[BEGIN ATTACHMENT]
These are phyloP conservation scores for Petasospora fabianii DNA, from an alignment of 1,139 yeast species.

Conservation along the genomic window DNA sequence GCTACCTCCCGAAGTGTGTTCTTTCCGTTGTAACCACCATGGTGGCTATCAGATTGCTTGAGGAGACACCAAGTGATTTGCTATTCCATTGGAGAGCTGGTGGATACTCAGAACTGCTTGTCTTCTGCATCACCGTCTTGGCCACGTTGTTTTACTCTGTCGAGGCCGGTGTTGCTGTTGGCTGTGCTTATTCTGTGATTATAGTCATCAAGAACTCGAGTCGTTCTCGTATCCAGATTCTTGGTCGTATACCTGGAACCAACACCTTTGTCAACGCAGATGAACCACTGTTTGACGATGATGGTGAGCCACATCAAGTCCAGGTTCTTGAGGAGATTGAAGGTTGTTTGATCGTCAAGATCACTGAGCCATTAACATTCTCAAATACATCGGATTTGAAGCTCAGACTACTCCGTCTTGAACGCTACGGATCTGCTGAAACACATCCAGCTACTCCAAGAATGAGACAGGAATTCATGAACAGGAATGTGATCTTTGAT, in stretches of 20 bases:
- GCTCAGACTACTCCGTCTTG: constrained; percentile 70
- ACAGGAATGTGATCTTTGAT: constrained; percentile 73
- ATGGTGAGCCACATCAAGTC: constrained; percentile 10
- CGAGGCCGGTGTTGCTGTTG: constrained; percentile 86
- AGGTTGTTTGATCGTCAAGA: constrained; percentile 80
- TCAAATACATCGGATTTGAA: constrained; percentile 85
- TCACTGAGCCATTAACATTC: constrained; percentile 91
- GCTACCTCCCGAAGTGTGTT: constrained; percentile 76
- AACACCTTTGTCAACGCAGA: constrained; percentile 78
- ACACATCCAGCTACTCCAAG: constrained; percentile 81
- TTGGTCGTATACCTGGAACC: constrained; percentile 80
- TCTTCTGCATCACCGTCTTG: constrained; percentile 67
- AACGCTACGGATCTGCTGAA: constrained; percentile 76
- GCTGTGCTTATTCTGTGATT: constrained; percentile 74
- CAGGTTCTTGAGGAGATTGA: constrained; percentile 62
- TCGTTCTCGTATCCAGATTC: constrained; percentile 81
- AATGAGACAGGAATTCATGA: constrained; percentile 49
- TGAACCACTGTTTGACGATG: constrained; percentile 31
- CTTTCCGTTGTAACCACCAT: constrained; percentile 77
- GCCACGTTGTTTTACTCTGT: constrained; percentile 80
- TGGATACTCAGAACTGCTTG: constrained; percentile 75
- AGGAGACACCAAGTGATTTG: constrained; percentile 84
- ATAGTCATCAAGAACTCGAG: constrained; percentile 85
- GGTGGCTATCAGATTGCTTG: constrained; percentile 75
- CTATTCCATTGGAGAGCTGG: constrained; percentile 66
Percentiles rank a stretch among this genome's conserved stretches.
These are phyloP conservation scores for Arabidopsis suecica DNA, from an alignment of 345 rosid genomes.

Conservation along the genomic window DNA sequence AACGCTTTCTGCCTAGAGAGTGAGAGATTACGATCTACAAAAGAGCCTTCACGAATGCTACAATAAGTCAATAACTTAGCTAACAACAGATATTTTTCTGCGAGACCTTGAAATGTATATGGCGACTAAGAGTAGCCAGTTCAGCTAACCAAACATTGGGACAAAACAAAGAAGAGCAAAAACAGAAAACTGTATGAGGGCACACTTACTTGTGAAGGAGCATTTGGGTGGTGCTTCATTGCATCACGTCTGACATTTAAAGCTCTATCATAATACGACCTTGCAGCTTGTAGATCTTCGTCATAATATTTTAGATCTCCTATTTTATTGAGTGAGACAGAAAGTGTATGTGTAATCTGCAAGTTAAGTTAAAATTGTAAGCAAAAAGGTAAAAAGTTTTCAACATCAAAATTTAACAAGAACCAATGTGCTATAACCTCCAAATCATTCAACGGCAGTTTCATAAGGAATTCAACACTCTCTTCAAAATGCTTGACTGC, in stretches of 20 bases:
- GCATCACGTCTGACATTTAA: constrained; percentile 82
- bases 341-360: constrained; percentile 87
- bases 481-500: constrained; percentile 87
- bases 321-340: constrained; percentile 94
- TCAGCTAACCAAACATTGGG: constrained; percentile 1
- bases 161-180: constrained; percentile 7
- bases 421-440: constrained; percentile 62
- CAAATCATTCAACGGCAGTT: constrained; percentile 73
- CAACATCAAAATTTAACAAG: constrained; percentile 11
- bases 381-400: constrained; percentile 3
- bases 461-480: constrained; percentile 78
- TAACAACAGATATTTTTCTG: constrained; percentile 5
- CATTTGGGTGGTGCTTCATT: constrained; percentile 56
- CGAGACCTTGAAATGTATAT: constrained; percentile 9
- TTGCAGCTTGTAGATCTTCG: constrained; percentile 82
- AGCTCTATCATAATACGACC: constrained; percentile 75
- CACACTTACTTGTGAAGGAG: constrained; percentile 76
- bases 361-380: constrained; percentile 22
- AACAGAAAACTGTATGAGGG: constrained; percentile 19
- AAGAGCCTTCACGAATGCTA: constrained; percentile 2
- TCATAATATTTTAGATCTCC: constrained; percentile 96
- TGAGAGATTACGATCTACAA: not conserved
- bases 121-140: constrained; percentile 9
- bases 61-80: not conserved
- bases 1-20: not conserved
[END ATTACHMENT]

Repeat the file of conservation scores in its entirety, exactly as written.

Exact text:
These are phyloP conservation scores for Petasospora fabianii DNA, from an alignment of 1,139 yeast species.

Conservation along the genomic window DNA sequence GCTACCTCCCGAAGTGTGTTCTTTCCGTTGTAACCACCATGGTGGCTATCAGATTGCTTGAGGAGACACCAAGTGATTTGCTATTCCATTGGAGAGCTGGTGGATACTCAGAACTGCTTGTCTTCTGCATCACCGTCTTGGCCACGTTGTTTTACTCTGTCGAGGCCGGTGTTGCTGTTGGCTGTGCTTATTCTGTGATTATAGTCATCAAGAACTCGAGTCGTTCTCGTATCCAGATTCTTGGTCGTATACCTGGAACCAACACCTTTGTCAACGCAGATGAACCACTGTTTGACGATGATGGTGAGCCACATCAAGTCCAGGTTCTTGAGGAGATTGAAGGTTGTTTGATCGTCAAGATCACTGAGCCATTAACATTCTCAAATACATCGGATTTGAAGCTCAGACTACTCCGTCTTGAACGCTACGGATCTGCTGAAACACATCCAGCTACTCCAAGAATGAGACAGGAATTCATGAACAGGAATGTGATCTTTGAT, in stretches of 20 bases:
- GCTCAGACTACTCCGTCTTG: constrained; percentile 70
- ACAGGAATGTGATCTTTGAT: constrained; percentile 73
- ATGGTGAGCCACATCAAGTC: constrained; percentile 10
- CGAGGCCGGTGTTGCTGTTG: constrained; percentile 86
- AGGTTGTTTGATCGTCAAGA: constrained; percentile 80
- TCAAATACATCGGATTTGAA: constrained; percentile 85
- TCACTGAGCCATTAACATTC: constrained; percentile 91
- GCTACCTCCCGAAGTGTGTT: constrained; percentile 76
- AACACCTTTGTCAACGCAGA: constrained; percentile 78
- ACACATCCAGCTACTCCAAG: constrained; percentile 81
- TTGGTCGTATACCTGGAACC: constrained; percentile 80
- TCTTCTGCATCACCGTCTTG: constrained; percentile 67
- AACGCTACGGATCTGCTGAA: constrained; percentile 76
- GCTGTGCTTATTCTGTGATT: constrained; percentile 74
- CAGGTTCTTGAGGAGATTGA: constrained; percentile 62
- TCGTTCTCGTATCCAGATTC: constrained; percentile 81
- AATGAGACAGGAATTCATGA: constrained; percentile 49
- TGAACCACTGTTTGACGATG: constrained; percentile 31
- CTTTCCGTTGTAACCACCAT: constrained; percentile 77
- GCCACGTTGTTTTACTCTGT: constrained; percentile 80
- TGGATACTCAGAACTGCTTG: constrained; percentile 75
- AGGAGACACCAAGTGATTTG: constrained; percentile 84
- ATAGTCATCAAGAACTCGAG: constrained; percentile 85
- GGTGGCTATCAGATTGCTTG: constrained; percentile 75
- CTATTCCATTGGAGAGCTGG: constrained; percentile 66
Percentiles rank a stretch among this genome's conserved stretches.
These are phyloP conservation scores for Arabidopsis suecica DNA, from an alignment of 345 rosid genomes.

Conservation along the genomic window DNA sequence AACGCTTTCTGCCTAGAGAGTGAGAGATTACGATCTACAAAAGAGCCTTCACGAATGCTACAATAAGTCAATAACTTAGCTAACAACAGATATTTTTCTGCGAGACCTTGAAATGTATATGGCGACTAAGAGTAGCCAGTTCAGCTAACCAAACATTGGGACAAAACAAAGAAGAGCAAAAACAGAAAACTGTATGAGGGCACACTTACTTGTGAAGGAGCATTTGGGTGGTGCTTCATTGCATCACGTCTGACATTTAAAGCTCTATCATAATACGACCTTGCAGCTTGTAGATCTTCGTCATAATATTTTAGATCTCCTATTTTATTGAGTGAGACAGAAAGTGTATGTGTAATCTGCAAGTTAAGTTAAAATTGTAAGCAAAAAGGTAAAAAGTTTTCAACATCAAAATTTAACAAGAACCAATGTGCTATAACCTCCAAATCATTCAACGGCAGTTTCATAAGGAATTCAACACTCTCTTCAAAATGCTTGACTGC, in stretches of 20 bases:
- GCATCACGTCTGACATTTAA: constrained; percentile 82
- bases 341-360: constrained; percentile 87
- bases 481-500: constrained; percentile 87
- bases 321-340: constrained; percentile 94
- TCAGCTAACCAAACATTGGG: constrained; percentile 1
- bases 161-180: constrained; percentile 7
- bases 421-440: constrained; percentile 62
- CAAATCATTCAACGGCAGTT: constrained; percentile 73
- CAACATCAAAATTTAACAAG: constrained; percentile 11
- bases 381-400: constrained; percentile 3
- bases 461-480: constrained; percentile 78
- TAACAACAGATATTTTTCTG: constrained; percentile 5
- CATTTGGGTGGTGCTTCATT: constrained; percentile 56
- CGAGACCTTGAAATGTATAT: constrained; percentile 9
- TTGCAGCTTGTAGATCTTCG: constrained; percentile 82
- AGCTCTATCATAATACGACC: constrained; percentile 75
- CACACTTACTTGTGAAGGAG: constrained; percentile 76
- bases 361-380: constrained; percentile 22
- AACAGAAAACTGTATGAGGG: constrained; percentile 19
- AAGAGCCTTCACGAATGCTA: constrained; percentile 2
- TCATAATATTTTAGATCTCC: constrained; percentile 96
- TGAGAGATTACGATCTACAA: not conserved
- bases 121-140: constrained; percentile 9
- bases 61-80: not conserved
- bases 1-20: not conserved